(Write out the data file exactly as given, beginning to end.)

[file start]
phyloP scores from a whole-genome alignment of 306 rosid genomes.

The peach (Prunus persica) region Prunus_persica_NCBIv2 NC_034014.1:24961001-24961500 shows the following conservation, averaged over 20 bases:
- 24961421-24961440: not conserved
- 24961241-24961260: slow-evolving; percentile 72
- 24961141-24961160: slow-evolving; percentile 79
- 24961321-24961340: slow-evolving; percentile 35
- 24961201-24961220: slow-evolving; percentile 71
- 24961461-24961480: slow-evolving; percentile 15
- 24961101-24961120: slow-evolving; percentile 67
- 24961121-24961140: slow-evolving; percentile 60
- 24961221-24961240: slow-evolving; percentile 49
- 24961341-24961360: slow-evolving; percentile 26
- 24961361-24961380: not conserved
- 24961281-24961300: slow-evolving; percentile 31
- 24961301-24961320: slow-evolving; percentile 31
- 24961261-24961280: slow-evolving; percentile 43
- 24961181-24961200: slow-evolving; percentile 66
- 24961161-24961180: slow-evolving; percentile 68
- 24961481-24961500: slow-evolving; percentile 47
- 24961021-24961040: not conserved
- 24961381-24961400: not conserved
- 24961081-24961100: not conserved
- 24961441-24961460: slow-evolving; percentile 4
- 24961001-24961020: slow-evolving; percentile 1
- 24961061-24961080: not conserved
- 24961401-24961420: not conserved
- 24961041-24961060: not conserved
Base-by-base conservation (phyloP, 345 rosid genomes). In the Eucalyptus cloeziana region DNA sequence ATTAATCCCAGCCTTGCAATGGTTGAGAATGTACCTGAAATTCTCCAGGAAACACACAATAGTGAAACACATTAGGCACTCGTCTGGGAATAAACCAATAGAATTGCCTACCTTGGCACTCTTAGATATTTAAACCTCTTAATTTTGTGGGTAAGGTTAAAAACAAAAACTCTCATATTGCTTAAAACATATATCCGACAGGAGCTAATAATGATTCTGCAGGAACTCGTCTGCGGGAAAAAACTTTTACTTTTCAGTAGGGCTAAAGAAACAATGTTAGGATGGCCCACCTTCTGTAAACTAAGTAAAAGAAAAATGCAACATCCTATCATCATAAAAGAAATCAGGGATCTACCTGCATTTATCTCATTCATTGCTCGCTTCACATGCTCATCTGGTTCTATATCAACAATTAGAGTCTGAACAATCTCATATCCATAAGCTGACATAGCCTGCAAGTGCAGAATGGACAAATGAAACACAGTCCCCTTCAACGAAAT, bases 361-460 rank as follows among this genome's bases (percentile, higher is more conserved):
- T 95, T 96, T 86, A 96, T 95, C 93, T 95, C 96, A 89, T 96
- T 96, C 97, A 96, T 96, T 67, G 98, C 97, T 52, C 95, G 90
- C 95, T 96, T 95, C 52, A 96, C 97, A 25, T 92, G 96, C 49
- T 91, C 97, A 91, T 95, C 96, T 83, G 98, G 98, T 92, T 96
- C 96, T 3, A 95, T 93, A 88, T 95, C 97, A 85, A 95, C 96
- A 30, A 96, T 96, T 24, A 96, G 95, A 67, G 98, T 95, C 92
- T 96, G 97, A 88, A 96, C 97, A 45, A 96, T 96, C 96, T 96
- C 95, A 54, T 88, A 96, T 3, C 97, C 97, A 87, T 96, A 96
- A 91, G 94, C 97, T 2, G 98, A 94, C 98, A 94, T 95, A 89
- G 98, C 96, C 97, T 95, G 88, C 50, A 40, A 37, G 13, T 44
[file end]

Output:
phyloP scores from a whole-genome alignment of 306 rosid genomes.

The peach (Prunus persica) region Prunus_persica_NCBIv2 NC_034014.1:24961001-24961500 shows the following conservation, averaged over 20 bases:
- 24961421-24961440: not conserved
- 24961241-24961260: slow-evolving; percentile 72
- 24961141-24961160: slow-evolving; percentile 79
- 24961321-24961340: slow-evolving; percentile 35
- 24961201-24961220: slow-evolving; percentile 71
- 24961461-24961480: slow-evolving; percentile 15
- 24961101-24961120: slow-evolving; percentile 67
- 24961121-24961140: slow-evolving; percentile 60
- 24961221-24961240: slow-evolving; percentile 49
- 24961341-24961360: slow-evolving; percentile 26
- 24961361-24961380: not conserved
- 24961281-24961300: slow-evolving; percentile 31
- 24961301-24961320: slow-evolving; percentile 31
- 24961261-24961280: slow-evolving; percentile 43
- 24961181-24961200: slow-evolving; percentile 66
- 24961161-24961180: slow-evolving; percentile 68
- 24961481-24961500: slow-evolving; percentile 47
- 24961021-24961040: not conserved
- 24961381-24961400: not conserved
- 24961081-24961100: not conserved
- 24961441-24961460: slow-evolving; percentile 4
- 24961001-24961020: slow-evolving; percentile 1
- 24961061-24961080: not conserved
- 24961401-24961420: not conserved
- 24961041-24961060: not conserved
Base-by-base conservation (phyloP, 345 rosid genomes). In the Eucalyptus cloeziana region DNA sequence ATTAATCCCAGCCTTGCAATGGTTGAGAATGTACCTGAAATTCTCCAGGAAACACACAATAGTGAAACACATTAGGCACTCGTCTGGGAATAAACCAATAGAATTGCCTACCTTGGCACTCTTAGATATTTAAACCTCTTAATTTTGTGGGTAAGGTTAAAAACAAAAACTCTCATATTGCTTAAAACATATATCCGACAGGAGCTAATAATGATTCTGCAGGAACTCGTCTGCGGGAAAAAACTTTTACTTTTCAGTAGGGCTAAAGAAACAATGTTAGGATGGCCCACCTTCTGTAAACTAAGTAAAAGAAAAATGCAACATCCTATCATCATAAAAGAAATCAGGGATCTACCTGCATTTATCTCATTCATTGCTCGCTTCACATGCTCATCTGGTTCTATATCAACAATTAGAGTCTGAACAATCTCATATCCATAAGCTGACATAGCCTGCAAGTGCAGAATGGACAAATGAAACACAGTCCCCTTCAACGAAAT, bases 361-460 rank as follows among this genome's bases (percentile, higher is more conserved):
- T 95, T 96, T 86, A 96, T 95, C 93, T 95, C 96, A 89, T 96
- T 96, C 97, A 96, T 96, T 67, G 98, C 97, T 52, C 95, G 90
- C 95, T 96, T 95, C 52, A 96, C 97, A 25, T 92, G 96, C 49
- T 91, C 97, A 91, T 95, C 96, T 83, G 98, G 98, T 92, T 96
- C 96, T 3, A 95, T 93, A 88, T 95, C 97, A 85, A 95, C 96
- A 30, A 96, T 96, T 24, A 96, G 95, A 67, G 98, T 95, C 92
- T 96, G 97, A 88, A 96, C 97, A 45, A 96, T 96, C 96, T 96
- C 95, A 54, T 88, A 96, T 3, C 97, C 97, A 87, T 96, A 96
- A 91, G 94, C 97, T 2, G 98, A 94, C 98, A 94, T 95, A 89
- G 98, C 96, C 97, T 95, G 88, C 50, A 40, A 37, G 13, T 44